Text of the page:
Most business owners understand the importance of being a corporation, whether it’s an LLC, S-Corp, or C-Corp. Forming a corporation makes your business a separate legal entity – separate from you the individual owner or individual partner or individual shareholder. This is always wise to do. It protects you individually, and your personal assets (personal bank accounts, house, car, etc.). I advise all clients to consult a business attorney to form a corporation.
What many business owners don’t know about is the necessity of making your financial transactions reflect the two separate entities. You want to limit personal transactions to your personal accounts (checking, credit cards, loans, etc.). Likewise, you want to limit business transactions to your business accounts. This means you will need to have separate bank and credit card accounts for business and personal activity.
The reason for this is that if you “co-mingle” funds between your business and personal account, you are at risk of losing the corporate protection you established with formation of the corporation. Co-mingling funds means that you are regularly paying for personal transactions from your business account or vice versa. It can also mean that you are depositing business income into your personal account. It’s OK to pay yourself salary, draw, or distribution, but that is all you want to do.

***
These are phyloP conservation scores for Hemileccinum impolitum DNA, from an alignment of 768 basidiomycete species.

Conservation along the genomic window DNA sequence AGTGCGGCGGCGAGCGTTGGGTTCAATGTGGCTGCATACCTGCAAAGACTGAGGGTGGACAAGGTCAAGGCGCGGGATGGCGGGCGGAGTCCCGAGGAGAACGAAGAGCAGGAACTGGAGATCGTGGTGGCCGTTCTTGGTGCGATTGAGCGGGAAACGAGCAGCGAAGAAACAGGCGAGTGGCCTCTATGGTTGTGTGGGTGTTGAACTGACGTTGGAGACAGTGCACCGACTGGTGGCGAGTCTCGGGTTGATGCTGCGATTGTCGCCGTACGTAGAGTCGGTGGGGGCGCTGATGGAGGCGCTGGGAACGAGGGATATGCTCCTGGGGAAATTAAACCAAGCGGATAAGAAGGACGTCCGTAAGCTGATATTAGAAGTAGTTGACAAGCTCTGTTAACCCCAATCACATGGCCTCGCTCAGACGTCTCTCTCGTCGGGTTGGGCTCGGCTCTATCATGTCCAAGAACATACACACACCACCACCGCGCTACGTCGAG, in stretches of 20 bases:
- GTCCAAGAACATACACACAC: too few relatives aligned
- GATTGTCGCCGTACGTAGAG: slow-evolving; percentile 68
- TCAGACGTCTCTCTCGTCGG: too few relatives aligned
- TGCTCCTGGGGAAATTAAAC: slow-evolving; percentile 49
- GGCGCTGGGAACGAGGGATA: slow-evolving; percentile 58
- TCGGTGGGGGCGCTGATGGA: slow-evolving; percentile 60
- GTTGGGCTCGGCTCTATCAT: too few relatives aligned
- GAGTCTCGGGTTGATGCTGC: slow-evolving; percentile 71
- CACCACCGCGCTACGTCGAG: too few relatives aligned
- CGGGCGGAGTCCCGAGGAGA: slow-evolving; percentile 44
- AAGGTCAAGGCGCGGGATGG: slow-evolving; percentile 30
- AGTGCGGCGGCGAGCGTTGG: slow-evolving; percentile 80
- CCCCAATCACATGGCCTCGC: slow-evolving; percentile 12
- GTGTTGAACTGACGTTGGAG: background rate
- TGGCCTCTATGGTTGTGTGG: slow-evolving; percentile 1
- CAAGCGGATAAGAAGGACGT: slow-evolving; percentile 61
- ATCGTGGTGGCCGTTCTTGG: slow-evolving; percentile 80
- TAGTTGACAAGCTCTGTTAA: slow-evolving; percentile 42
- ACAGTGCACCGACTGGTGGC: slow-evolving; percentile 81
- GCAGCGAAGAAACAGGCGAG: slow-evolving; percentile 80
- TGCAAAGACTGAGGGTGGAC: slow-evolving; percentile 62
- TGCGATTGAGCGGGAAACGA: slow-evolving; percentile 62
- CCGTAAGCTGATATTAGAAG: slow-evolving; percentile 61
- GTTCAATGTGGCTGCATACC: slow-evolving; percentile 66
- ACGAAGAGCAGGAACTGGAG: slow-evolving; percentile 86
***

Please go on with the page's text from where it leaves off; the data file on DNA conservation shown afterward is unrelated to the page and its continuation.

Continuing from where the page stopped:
The rationale used to disregard your corporate status is that since you aren’t keeping the two entities (the business and yourself) separate in your books, you’re not acting as if the business is a separate legal entity. Because you’re not acting like the business and yourself are two separate entities, they can argue that there is no distinction between your personal and business assets. This can be a rude awakening if somebody is suing your business, and they end up being able to go after your personal funds, too. Or if somebody is suing your personally, and they end up being able to go after your business assets. So please keep your funds separate to protect them.
Here’s a list of a few things I’ve seen:
- Paying your home’s mortgage directly from your business account. What you should do instead is take a draw, distribution, or salary (ie pay yourself), then pay your mortgage from your personal funds.
- Use a business Amazon account to take advantage of the Prime membership with that account for personal transactions. What you should do instead is to have separate Amazon accounts for business and personal transactions.
- Using a personal credit card for business transactions because you haven’t taken time to apply for a business card. You should take time to apply for and use the business card.
- Not having separate checking accounts and running all transactions through your personal account.
- Having business income deposited to a personal account.
- Regularly paying for personal transactions with a business card. We all occasionally pull the wrong card out of our wallet. But repeatedly making this mistake is detrimental.
Even though you may think of it as all your cash (or pigs), it’s important to keep it in two separate buckets (or pens).